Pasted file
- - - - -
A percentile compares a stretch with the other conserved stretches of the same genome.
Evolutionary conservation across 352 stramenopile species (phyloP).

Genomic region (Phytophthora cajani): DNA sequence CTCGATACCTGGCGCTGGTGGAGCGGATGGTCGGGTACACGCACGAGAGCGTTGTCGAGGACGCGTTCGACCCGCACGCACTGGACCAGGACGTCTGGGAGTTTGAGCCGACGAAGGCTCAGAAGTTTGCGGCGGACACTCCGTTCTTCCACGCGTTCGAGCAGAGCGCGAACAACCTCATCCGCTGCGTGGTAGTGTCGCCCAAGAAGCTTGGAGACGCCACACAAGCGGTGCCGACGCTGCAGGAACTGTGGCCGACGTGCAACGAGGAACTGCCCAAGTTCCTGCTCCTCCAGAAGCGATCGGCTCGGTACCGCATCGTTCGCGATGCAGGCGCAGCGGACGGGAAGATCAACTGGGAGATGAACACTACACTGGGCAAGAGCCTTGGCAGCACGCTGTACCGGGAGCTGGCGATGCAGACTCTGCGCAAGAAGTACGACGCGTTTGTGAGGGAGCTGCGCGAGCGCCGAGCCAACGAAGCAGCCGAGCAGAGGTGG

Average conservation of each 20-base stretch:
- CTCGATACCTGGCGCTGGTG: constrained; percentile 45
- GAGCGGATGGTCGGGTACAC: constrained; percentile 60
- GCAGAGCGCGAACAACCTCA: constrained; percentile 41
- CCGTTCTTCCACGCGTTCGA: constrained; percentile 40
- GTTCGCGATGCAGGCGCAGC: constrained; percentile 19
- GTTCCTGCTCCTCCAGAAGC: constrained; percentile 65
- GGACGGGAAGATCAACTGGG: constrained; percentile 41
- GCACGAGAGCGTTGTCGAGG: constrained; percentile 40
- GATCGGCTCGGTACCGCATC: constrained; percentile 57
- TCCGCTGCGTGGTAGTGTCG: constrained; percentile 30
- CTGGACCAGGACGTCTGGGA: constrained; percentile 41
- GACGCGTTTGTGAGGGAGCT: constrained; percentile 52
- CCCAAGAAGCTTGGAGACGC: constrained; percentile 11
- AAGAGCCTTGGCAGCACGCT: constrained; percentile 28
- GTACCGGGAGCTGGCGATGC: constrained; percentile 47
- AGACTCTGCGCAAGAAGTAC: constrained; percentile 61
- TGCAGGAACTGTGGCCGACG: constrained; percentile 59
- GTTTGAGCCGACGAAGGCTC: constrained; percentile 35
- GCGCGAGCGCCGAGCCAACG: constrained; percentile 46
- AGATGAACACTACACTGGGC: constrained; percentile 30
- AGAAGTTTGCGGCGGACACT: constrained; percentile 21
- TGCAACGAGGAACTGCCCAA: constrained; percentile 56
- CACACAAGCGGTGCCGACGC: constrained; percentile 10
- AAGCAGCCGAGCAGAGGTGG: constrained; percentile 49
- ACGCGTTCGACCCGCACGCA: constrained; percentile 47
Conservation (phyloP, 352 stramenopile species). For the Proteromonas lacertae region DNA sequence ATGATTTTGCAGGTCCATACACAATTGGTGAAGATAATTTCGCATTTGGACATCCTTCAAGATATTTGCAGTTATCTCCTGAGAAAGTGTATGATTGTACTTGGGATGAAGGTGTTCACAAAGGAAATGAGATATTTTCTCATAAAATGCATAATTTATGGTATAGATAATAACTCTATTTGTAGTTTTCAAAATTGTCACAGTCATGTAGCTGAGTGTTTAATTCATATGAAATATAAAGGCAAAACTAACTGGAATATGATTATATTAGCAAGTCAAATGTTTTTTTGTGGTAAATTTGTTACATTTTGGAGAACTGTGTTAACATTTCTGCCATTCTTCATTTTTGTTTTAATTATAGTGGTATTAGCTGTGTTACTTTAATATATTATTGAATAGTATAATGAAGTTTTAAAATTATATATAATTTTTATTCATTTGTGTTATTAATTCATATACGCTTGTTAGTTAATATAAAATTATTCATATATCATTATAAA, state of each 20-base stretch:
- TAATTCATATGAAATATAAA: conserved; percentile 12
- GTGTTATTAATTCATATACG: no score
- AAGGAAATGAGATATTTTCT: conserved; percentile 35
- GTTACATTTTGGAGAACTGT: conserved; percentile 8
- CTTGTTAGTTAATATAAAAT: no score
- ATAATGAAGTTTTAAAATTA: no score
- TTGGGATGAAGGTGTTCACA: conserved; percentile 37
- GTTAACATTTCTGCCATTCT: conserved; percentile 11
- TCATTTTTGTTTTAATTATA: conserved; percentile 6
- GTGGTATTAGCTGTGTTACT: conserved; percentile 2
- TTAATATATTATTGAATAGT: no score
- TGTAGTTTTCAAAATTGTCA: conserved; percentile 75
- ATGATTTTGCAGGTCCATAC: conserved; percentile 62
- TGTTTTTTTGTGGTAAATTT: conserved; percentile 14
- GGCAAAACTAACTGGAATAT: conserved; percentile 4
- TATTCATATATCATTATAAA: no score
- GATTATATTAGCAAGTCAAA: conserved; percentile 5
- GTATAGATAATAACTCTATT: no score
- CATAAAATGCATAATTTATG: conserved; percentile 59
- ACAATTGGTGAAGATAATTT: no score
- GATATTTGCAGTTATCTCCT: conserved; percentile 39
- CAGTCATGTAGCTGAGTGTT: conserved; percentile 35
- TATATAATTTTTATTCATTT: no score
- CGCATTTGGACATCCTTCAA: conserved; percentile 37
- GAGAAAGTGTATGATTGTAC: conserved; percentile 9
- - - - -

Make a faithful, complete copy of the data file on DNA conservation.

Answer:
A percentile compares a stretch with the other conserved stretches of the same genome.
Evolutionary conservation across 352 stramenopile species (phyloP).

Genomic region (Phytophthora cajani): DNA sequence CTCGATACCTGGCGCTGGTGGAGCGGATGGTCGGGTACACGCACGAGAGCGTTGTCGAGGACGCGTTCGACCCGCACGCACTGGACCAGGACGTCTGGGAGTTTGAGCCGACGAAGGCTCAGAAGTTTGCGGCGGACACTCCGTTCTTCCACGCGTTCGAGCAGAGCGCGAACAACCTCATCCGCTGCGTGGTAGTGTCGCCCAAGAAGCTTGGAGACGCCACACAAGCGGTGCCGACGCTGCAGGAACTGTGGCCGACGTGCAACGAGGAACTGCCCAAGTTCCTGCTCCTCCAGAAGCGATCGGCTCGGTACCGCATCGTTCGCGATGCAGGCGCAGCGGACGGGAAGATCAACTGGGAGATGAACACTACACTGGGCAAGAGCCTTGGCAGCACGCTGTACCGGGAGCTGGCGATGCAGACTCTGCGCAAGAAGTACGACGCGTTTGTGAGGGAGCTGCGCGAGCGCCGAGCCAACGAAGCAGCCGAGCAGAGGTGG

Average conservation of each 20-base stretch:
- CTCGATACCTGGCGCTGGTG: constrained; percentile 45
- GAGCGGATGGTCGGGTACAC: constrained; percentile 60
- GCAGAGCGCGAACAACCTCA: constrained; percentile 41
- CCGTTCTTCCACGCGTTCGA: constrained; percentile 40
- GTTCGCGATGCAGGCGCAGC: constrained; percentile 19
- GTTCCTGCTCCTCCAGAAGC: constrained; percentile 65
- GGACGGGAAGATCAACTGGG: constrained; percentile 41
- GCACGAGAGCGTTGTCGAGG: constrained; percentile 40
- GATCGGCTCGGTACCGCATC: constrained; percentile 57
- TCCGCTGCGTGGTAGTGTCG: constrained; percentile 30
- CTGGACCAGGACGTCTGGGA: constrained; percentile 41
- GACGCGTTTGTGAGGGAGCT: constrained; percentile 52
- CCCAAGAAGCTTGGAGACGC: constrained; percentile 11
- AAGAGCCTTGGCAGCACGCT: constrained; percentile 28
- GTACCGGGAGCTGGCGATGC: constrained; percentile 47
- AGACTCTGCGCAAGAAGTAC: constrained; percentile 61
- TGCAGGAACTGTGGCCGACG: constrained; percentile 59
- GTTTGAGCCGACGAAGGCTC: constrained; percentile 35
- GCGCGAGCGCCGAGCCAACG: constrained; percentile 46
- AGATGAACACTACACTGGGC: constrained; percentile 30
- AGAAGTTTGCGGCGGACACT: constrained; percentile 21
- TGCAACGAGGAACTGCCCAA: constrained; percentile 56
- CACACAAGCGGTGCCGACGC: constrained; percentile 10
- AAGCAGCCGAGCAGAGGTGG: constrained; percentile 49
- ACGCGTTCGACCCGCACGCA: constrained; percentile 47
Conservation (phyloP, 352 stramenopile species). For the Proteromonas lacertae region DNA sequence ATGATTTTGCAGGTCCATACACAATTGGTGAAGATAATTTCGCATTTGGACATCCTTCAAGATATTTGCAGTTATCTCCTGAGAAAGTGTATGATTGTACTTGGGATGAAGGTGTTCACAAAGGAAATGAGATATTTTCTCATAAAATGCATAATTTATGGTATAGATAATAACTCTATTTGTAGTTTTCAAAATTGTCACAGTCATGTAGCTGAGTGTTTAATTCATATGAAATATAAAGGCAAAACTAACTGGAATATGATTATATTAGCAAGTCAAATGTTTTTTTGTGGTAAATTTGTTACATTTTGGAGAACTGTGTTAACATTTCTGCCATTCTTCATTTTTGTTTTAATTATAGTGGTATTAGCTGTGTTACTTTAATATATTATTGAATAGTATAATGAAGTTTTAAAATTATATATAATTTTTATTCATTTGTGTTATTAATTCATATACGCTTGTTAGTTAATATAAAATTATTCATATATCATTATAAA, state of each 20-base stretch:
- TAATTCATATGAAATATAAA: conserved; percentile 12
- GTGTTATTAATTCATATACG: no score
- AAGGAAATGAGATATTTTCT: conserved; percentile 35
- GTTACATTTTGGAGAACTGT: conserved; percentile 8
- CTTGTTAGTTAATATAAAAT: no score
- ATAATGAAGTTTTAAAATTA: no score
- TTGGGATGAAGGTGTTCACA: conserved; percentile 37
- GTTAACATTTCTGCCATTCT: conserved; percentile 11
- TCATTTTTGTTTTAATTATA: conserved; percentile 6
- GTGGTATTAGCTGTGTTACT: conserved; percentile 2
- TTAATATATTATTGAATAGT: no score
- TGTAGTTTTCAAAATTGTCA: conserved; percentile 75
- ATGATTTTGCAGGTCCATAC: conserved; percentile 62
- TGTTTTTTTGTGGTAAATTT: conserved; percentile 14
- GGCAAAACTAACTGGAATAT: conserved; percentile 4
- TATTCATATATCATTATAAA: no score
- GATTATATTAGCAAGTCAAA: conserved; percentile 5
- GTATAGATAATAACTCTATT: no score
- CATAAAATGCATAATTTATG: conserved; percentile 59
- ACAATTGGTGAAGATAATTT: no score
- GATATTTGCAGTTATCTCCT: conserved; percentile 39
- CAGTCATGTAGCTGAGTGTT: conserved; percentile 35
- TATATAATTTTTATTCATTT: no score
- CGCATTTGGACATCCTTCAA: conserved; percentile 37
- GAGAAAGTGTATGATTGTAC: conserved; percentile 9